Not helping things for Yahoo is the departure of Yahoo’s VP of Web Search Technology—leaving for Microsoft. As Valleywag puts it, the loss of Sean Suchter, along with that of Qi Lu who left Yahoo for Microsoft in September, does more than just reduce Yahoo’s staff:
These names may not mean much to anyone outside engineering circles in Silicon Valley, but they amount to this: If Microsoft has recruited Suchter, it has gotten the heart of Yahoo’s search technology without the fuss of actually buying it.
There’s one strategy.
So, just for speculation’s sake, let’s pretend Yahoo is getting out of search, whether by outright sale or by Yahoo’s employee exodus. What’s left for Yahoo?
Some agencies are excited by the prospect of Yahoo focusing on media and display, according to ClickZ:
According to Gregory March, group media director at Wieden + Kennedy, Jerry Yang made the opposite mistake “He was a big proponent of technical solutions over content,” he said. “They could’ve been a great media play but they took a step away from that to try and compete with Google. I think Yang stepping away might turn their focus to more of a media business, which is largely based on the quality of the content.”
Such a shift would be a tough sell for shareholders, given display ad prices continue to drop while search holds steady. But March notes, “If the quality of the content increases and the size of the ad space increases, it could be a viable [path forward].”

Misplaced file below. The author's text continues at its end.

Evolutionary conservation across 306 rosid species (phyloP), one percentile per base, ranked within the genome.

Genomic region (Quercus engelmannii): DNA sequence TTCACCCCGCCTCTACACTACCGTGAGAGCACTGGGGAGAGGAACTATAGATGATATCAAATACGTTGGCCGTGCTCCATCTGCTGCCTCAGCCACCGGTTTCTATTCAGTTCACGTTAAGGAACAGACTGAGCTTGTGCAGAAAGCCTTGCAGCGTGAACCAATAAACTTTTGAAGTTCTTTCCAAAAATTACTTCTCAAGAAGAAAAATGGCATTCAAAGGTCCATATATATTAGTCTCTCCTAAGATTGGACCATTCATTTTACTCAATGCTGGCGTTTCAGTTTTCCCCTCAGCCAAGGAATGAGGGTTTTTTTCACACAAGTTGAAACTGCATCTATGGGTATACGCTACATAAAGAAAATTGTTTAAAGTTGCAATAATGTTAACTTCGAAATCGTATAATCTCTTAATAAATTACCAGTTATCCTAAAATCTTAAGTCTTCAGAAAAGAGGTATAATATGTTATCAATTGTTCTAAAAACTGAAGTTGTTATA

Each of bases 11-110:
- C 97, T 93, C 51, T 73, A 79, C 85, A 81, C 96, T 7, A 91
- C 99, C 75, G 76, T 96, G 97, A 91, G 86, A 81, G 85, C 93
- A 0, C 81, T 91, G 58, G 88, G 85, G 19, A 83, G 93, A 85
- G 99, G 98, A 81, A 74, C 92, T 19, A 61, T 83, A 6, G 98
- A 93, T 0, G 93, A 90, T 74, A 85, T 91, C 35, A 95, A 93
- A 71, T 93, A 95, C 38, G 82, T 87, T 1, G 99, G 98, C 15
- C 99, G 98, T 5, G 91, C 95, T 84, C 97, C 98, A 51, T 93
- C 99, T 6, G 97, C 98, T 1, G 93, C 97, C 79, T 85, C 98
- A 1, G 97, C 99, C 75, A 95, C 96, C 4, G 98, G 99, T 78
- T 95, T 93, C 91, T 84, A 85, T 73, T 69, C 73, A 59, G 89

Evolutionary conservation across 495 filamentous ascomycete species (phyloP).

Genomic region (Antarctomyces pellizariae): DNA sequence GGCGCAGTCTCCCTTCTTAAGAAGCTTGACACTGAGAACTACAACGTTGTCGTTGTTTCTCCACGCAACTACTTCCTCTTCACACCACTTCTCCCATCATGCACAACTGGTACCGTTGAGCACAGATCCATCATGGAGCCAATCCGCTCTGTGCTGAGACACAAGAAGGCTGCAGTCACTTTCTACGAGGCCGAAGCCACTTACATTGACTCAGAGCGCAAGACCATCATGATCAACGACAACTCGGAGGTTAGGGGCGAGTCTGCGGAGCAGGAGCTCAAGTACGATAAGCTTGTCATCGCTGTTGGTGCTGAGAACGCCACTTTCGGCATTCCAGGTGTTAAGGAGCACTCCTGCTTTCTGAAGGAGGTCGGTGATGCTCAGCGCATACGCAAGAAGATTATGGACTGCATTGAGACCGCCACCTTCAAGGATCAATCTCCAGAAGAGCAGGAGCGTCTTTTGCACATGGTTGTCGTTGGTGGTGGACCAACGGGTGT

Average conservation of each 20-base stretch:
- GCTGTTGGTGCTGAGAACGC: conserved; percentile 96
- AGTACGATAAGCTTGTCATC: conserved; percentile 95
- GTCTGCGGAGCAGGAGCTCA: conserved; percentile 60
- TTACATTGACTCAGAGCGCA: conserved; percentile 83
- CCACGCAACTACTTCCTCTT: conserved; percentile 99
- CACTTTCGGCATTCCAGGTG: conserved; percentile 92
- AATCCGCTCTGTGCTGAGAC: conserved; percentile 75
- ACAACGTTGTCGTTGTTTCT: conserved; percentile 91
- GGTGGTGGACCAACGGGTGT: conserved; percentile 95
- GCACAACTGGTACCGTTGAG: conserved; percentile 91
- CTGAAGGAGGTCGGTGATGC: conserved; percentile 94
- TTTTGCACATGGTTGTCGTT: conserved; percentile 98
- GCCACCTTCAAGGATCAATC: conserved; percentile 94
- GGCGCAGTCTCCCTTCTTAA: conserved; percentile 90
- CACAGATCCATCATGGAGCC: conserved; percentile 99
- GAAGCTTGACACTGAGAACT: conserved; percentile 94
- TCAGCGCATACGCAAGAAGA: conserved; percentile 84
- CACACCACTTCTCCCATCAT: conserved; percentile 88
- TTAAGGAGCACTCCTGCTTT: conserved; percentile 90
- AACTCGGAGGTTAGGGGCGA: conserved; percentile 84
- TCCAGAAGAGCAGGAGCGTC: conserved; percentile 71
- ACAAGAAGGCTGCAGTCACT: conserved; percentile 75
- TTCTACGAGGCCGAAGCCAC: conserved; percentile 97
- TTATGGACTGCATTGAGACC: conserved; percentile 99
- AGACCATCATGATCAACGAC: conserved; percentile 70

Forrester Research’s David Carr weighs in on what Yahoo could do better in the future (though he also mentions search marketing):
- Search marketing. Though it’s number two, Yahoo has not proven any synergies between owning search technology and an SEM marketplace and display (better targeting, attribution measurement, cross-format campaigns)
- Social media. Flickr, IM, and Answers do not a business make. Opening up social media & other services for mashup is interesting (see BOSS), but I’m less sanguine on the “social media as air/electricity” metaphor than other analysts
- Advertising Platform. So far, Yahoo has been far more successful hand-crafting (i.e., on golf courses) integrated marketing campaigns than it has making a technology/marketplace play. Either Yahoo can’t increase the value of remnant inventory via targeting, or it can’t prove it to advertisers, or there’s no demand for targeting. There’s plenty of demand.
What do you think—is there a future for Yahoo apart from search—and Microsoft?